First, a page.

Agricultural Pesticide Use in California: Pesticide Prioritization, Use Densities, and Population Distributions for a Childhood Cancer Study. (Children's Health Articles)

By Gunier, Robert B.; Harnly, Martha E. et al. | Environmental Health Perspectives, October 2001 | Go to article overview

Agricultural Pesticide Use in California: Pesticide Prioritization, Use Densities, and Population Distributions for a Childhood Cancer Study. (Children's Health Articles)


Gunier, Robert B., Harnly, Martha E., Reynolds, Peggy, Hertz, Andrew, Von Behren, Julie, Environmental Health Perspectives


Several studies have suggested an association between childhood cancer and pesticide exposure. California leads the nation in agricultural pesticide use. A mandatory reporting system for all agricultural pesticide use in the state provides information on the active ingredient, amount used, and location. We calculated pesticide use density to quantify agricultural pesticide use in California block groups for a childhood cancer study. Pesticides with similar toxicologic properties (probable carcinogens, possible carcinogens, genotoxic compounds, and developmental or reproductive toxicants) were grouped together for this analysis. To prioritize pesticides, we weighted pesticide use by the carcinogenic and exposure potential of each compound. The top-ranking individual pesticides were propargite, methyl bromide, and trifluralin. We used a geographic information system to calculate pesticide use density in pounds per square mile of total land area for all United States census-block groups in the state. Most block groups (77%) averaged less than 1 pound per square mile of use for 1991-1994 for pesticides classified as probable human carcinogens. However, at the high end of use density (> 90th percentile), there were 493 block groups with more than 569 pounds per square mile. Approximately 170,000 children under 15 years of age were living in these block groups in 1990. The distribution of agricultural pesticide use and number of potentially exposed children suggests that pesticide use density would be of value for a study of childhood cancer. Key words: agriculture, childhood cancer, ecologic study, epidemiologic study, exposure assessment, geographic information systems, pesticides, risk assessment. Environ Health Perspect 109:1071-1078 (2001). [Online 2 October 2001] http://ehpnet1.niehs.nih.gov/docs/2001/109p1071-1078gunier/abstract.html

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Some epidemiologic studies suggest an association between pesticide exposure and childhood cancer (1,2). Most studies have used questionnaires to evaluate parental occupational exposure around the time of the child's birth and exposure to the parents or child from pesticide use in the home and garden. Such information is potentially limited by response bias. Childhood cancer has not been evaluated with respect to potential exposure to agricultural pesticides because respondents are unlikely to have specific knowledge about pesticide use on nearby fields.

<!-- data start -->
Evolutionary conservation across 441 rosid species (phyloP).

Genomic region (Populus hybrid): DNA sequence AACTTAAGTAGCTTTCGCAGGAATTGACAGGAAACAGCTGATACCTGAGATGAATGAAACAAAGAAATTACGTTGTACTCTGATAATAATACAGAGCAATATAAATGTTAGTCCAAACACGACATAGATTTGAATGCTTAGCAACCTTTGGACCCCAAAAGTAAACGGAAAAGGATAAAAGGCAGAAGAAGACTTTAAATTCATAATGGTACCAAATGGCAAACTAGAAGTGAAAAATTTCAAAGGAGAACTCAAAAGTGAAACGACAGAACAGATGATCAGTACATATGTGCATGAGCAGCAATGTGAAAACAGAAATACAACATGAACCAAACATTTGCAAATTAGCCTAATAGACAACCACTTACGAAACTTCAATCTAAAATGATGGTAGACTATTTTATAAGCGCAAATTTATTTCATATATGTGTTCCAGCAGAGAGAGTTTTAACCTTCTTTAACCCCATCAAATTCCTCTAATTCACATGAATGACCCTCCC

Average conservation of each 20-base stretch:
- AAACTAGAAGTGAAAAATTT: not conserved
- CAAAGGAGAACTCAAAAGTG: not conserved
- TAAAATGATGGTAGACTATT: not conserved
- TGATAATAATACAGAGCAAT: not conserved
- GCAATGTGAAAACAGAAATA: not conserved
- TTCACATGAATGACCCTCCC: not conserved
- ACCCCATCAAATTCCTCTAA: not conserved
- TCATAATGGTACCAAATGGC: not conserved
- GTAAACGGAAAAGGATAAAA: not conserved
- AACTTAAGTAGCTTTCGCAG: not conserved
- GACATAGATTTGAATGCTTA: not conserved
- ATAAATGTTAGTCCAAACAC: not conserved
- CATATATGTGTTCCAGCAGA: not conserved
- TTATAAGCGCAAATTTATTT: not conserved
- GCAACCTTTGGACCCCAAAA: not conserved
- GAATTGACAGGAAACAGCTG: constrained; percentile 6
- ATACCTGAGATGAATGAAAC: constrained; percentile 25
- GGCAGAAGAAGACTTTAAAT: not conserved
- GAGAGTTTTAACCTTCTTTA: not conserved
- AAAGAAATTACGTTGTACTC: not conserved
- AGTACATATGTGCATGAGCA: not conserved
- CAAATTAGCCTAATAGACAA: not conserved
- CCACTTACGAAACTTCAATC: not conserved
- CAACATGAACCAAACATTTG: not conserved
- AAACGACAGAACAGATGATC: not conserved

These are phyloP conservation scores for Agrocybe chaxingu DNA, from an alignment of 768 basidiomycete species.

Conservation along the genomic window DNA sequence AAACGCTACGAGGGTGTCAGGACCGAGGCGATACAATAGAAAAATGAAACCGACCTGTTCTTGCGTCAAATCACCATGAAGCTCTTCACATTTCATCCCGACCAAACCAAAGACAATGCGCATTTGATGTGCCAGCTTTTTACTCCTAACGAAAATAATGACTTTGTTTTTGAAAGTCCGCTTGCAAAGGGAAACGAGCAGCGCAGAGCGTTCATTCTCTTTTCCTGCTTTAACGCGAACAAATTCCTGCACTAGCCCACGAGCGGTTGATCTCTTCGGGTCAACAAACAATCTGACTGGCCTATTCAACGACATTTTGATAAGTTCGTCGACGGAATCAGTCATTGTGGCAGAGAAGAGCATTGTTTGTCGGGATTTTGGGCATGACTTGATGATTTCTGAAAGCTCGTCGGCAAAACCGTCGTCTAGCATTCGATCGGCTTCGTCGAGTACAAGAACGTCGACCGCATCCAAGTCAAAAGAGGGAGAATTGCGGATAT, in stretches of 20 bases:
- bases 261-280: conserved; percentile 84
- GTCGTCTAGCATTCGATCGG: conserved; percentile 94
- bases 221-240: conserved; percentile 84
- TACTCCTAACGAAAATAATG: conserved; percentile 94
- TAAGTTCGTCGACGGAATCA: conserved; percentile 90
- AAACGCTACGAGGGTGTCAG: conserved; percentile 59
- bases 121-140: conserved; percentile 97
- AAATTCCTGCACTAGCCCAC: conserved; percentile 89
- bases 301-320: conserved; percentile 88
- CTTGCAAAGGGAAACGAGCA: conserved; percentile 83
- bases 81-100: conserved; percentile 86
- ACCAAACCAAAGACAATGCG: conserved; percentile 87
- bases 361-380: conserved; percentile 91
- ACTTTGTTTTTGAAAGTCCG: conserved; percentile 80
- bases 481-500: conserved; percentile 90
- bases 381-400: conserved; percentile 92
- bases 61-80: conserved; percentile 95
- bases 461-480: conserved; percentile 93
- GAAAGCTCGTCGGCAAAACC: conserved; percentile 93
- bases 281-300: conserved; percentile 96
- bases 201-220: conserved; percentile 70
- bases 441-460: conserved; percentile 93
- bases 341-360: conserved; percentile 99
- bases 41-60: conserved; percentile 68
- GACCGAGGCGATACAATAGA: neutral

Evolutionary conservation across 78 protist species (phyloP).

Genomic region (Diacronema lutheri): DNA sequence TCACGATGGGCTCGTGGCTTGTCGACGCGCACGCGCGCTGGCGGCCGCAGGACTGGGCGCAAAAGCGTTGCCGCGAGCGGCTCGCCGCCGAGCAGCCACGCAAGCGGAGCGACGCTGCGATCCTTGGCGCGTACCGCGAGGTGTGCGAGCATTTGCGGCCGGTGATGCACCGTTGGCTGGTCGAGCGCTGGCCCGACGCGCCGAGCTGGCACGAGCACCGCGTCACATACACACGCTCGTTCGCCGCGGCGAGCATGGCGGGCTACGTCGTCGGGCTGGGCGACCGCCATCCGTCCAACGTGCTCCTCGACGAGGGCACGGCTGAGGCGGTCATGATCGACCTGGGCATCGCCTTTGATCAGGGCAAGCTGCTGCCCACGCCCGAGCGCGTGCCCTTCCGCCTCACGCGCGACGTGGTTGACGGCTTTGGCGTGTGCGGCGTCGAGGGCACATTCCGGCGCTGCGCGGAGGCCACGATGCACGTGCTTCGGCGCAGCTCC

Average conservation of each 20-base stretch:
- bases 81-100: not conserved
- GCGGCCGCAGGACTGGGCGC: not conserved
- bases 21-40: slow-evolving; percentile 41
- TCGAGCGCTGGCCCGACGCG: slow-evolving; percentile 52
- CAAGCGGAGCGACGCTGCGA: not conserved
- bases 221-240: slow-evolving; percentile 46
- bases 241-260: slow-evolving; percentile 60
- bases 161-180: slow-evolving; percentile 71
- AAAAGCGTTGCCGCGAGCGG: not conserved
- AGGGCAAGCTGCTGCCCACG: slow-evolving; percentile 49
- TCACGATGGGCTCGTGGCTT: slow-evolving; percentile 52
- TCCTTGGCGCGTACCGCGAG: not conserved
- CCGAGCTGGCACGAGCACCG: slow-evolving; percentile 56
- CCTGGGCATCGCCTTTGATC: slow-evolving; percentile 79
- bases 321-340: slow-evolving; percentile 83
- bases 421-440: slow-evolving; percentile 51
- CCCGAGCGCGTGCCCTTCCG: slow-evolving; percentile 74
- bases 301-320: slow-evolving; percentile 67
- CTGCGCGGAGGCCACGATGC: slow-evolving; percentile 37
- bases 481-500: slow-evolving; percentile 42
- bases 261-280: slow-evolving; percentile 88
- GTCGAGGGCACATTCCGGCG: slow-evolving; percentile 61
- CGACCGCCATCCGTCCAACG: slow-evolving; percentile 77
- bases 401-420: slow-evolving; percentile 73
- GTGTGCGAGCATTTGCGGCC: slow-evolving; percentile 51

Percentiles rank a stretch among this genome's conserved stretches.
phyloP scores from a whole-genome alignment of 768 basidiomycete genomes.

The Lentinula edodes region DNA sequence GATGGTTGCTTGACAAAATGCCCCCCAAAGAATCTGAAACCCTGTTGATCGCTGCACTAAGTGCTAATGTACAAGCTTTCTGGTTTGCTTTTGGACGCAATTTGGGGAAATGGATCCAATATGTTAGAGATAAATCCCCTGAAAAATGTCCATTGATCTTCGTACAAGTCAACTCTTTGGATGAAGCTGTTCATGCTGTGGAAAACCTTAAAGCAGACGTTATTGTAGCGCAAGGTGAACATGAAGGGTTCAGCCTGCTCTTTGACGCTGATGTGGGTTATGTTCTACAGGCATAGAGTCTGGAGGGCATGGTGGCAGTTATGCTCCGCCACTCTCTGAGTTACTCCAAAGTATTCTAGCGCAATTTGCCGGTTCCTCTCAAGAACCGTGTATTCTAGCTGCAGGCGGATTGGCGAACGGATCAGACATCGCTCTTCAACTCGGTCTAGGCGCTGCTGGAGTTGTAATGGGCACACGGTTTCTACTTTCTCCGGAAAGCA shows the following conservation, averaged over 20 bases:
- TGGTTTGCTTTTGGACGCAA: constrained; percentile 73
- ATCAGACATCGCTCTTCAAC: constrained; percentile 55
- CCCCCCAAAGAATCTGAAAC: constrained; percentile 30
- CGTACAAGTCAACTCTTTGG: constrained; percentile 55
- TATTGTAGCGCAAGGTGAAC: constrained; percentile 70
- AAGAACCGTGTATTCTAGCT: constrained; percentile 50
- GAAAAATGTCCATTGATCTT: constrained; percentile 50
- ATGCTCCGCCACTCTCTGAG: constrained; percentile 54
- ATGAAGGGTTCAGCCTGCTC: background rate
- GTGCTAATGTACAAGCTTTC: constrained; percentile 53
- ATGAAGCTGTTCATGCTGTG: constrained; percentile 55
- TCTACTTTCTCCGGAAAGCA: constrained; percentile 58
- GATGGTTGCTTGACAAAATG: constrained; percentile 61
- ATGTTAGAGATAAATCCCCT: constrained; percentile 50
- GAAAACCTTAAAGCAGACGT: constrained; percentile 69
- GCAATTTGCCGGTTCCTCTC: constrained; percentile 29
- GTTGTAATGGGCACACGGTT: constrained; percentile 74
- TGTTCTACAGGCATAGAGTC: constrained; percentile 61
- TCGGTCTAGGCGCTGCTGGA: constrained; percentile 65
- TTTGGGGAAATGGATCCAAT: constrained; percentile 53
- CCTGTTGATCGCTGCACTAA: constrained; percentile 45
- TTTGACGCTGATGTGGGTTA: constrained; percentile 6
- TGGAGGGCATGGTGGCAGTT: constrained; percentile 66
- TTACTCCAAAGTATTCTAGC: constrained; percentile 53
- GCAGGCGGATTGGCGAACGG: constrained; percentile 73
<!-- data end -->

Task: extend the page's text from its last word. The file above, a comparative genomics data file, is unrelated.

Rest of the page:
Few tools exist for identifying regions with a high density of agricultural pesticide use. County crop acreage totals are available, but land use varies tremendously within California counties because of differences in topography and urbanization. Some investigators have used satellite imagery and a geographic information system (GIS) to identify the location of agricultural fields (3,4). These indices provide information on the population living near fields, but only indirect estimates of pesticide use based on crop type. The resulting pesticide use estimates are limited by crop misclassification and the assumption that all fields are treated similarly for a given crop. Some studies of cancer in adults have been conducted with pesticide use data summarized at the county level (5-7). However, the number of residents living near agricultural fields and the amount of specific pesticides applied agriculturally in these communities have generally not been available.

In 1992, California accounted for 22% of all agricultural pesticide use in the United States (8). There has been some form of pesticide use reporting in California for several decades, although before 1990 reporting was limited to applications that were restricted and required a permit. The California legislature mandated the Pesticide Use Report (PUR) system in 1990 (9), legally requiring growers and applicators to report all commercial agricultural pesticide use. Every month, written or electronic records of all pesticide applications are submitted to the county agricultural commissioners. …

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Agricultural Pesticide Use in California: Pesticide Prioritization, Use Densities, and Population Distributions for a Childhood Cancer Study. (Children's Health Articles)
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